From the opening pages of this stunning debut, in which we find Katherine in an encounter with a seal I was drawn in hook, line and sinker.
This is an extraordinarily rich piece of work that features extensive use of symbolism and metaphor and beautiful characterisation, particularly in the case of the main character, someone we really feel we’ve lived a life with.
It’s set in Northern Ireland in two periods of time, firstly in 1949 as Katherine is preparing for a role in Carmen and then in 1969 when she’s been long since married to George Bedford. When she takes up the role in Carmen she embarks on a relationship with her tailor, Tom McKinley, and the outcome of this is something that haunts the rest of the narrative.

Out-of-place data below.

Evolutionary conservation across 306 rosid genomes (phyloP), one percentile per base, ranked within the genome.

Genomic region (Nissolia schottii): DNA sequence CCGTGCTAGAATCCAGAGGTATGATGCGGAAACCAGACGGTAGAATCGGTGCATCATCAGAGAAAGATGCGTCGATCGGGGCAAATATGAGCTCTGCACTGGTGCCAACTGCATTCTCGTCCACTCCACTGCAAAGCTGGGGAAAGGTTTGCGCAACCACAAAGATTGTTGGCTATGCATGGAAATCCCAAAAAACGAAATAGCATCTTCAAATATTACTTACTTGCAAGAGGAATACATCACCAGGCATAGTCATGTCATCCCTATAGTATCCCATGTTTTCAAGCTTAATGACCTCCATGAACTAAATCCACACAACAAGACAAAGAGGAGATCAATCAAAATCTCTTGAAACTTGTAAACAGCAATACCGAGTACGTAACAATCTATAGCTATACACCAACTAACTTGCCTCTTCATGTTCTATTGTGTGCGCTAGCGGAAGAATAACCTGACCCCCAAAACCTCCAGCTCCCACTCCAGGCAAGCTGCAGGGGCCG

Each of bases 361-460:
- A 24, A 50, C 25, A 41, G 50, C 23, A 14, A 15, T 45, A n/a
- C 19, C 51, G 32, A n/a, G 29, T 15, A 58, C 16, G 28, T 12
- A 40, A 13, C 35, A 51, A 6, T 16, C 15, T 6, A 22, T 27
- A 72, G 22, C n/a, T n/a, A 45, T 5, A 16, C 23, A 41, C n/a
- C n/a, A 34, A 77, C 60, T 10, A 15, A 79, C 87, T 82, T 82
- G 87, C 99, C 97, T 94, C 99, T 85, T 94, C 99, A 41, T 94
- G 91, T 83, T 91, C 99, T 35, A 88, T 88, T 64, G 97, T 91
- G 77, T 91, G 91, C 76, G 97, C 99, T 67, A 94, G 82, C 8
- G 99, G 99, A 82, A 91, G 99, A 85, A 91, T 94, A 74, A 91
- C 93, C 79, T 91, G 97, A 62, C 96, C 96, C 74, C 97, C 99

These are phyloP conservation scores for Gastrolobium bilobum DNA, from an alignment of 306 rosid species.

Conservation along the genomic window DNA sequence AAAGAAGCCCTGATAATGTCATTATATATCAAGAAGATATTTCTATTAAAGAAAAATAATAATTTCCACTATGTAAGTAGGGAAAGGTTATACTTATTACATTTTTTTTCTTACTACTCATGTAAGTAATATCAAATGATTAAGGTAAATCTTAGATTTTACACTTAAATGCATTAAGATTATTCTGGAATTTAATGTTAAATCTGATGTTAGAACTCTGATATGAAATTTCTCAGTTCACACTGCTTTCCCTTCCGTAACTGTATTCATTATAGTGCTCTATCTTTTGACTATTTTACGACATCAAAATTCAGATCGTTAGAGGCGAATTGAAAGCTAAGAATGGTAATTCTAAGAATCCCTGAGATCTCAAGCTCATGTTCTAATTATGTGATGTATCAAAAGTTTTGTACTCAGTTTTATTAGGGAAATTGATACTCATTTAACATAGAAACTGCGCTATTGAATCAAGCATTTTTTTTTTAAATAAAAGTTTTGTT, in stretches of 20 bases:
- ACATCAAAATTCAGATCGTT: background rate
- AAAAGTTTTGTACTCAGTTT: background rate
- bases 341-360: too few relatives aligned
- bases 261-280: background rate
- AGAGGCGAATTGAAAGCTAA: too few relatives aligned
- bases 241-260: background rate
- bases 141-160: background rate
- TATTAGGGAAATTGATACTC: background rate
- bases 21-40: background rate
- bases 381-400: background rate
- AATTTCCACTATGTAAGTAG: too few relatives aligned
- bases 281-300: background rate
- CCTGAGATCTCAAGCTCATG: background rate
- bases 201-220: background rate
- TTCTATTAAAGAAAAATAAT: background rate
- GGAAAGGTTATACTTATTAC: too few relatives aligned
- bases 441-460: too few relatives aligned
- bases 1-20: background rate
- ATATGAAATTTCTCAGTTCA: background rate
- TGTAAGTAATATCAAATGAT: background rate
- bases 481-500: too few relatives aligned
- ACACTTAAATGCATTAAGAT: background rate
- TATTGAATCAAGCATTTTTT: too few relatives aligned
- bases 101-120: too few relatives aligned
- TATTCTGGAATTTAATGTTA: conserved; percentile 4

Belfast is of course a very different place in 1969 and the book plays out against the background of trouble flaring up in the city. There’s some particularly disheartening moments involving the children as we see the impact of the sectarian divide and the unravelling the city.
It’s a book about many aspects of love and the memory of a period of time reverberating throughout a lifetime and it makes for a hugely assured debut that shows incredible vision.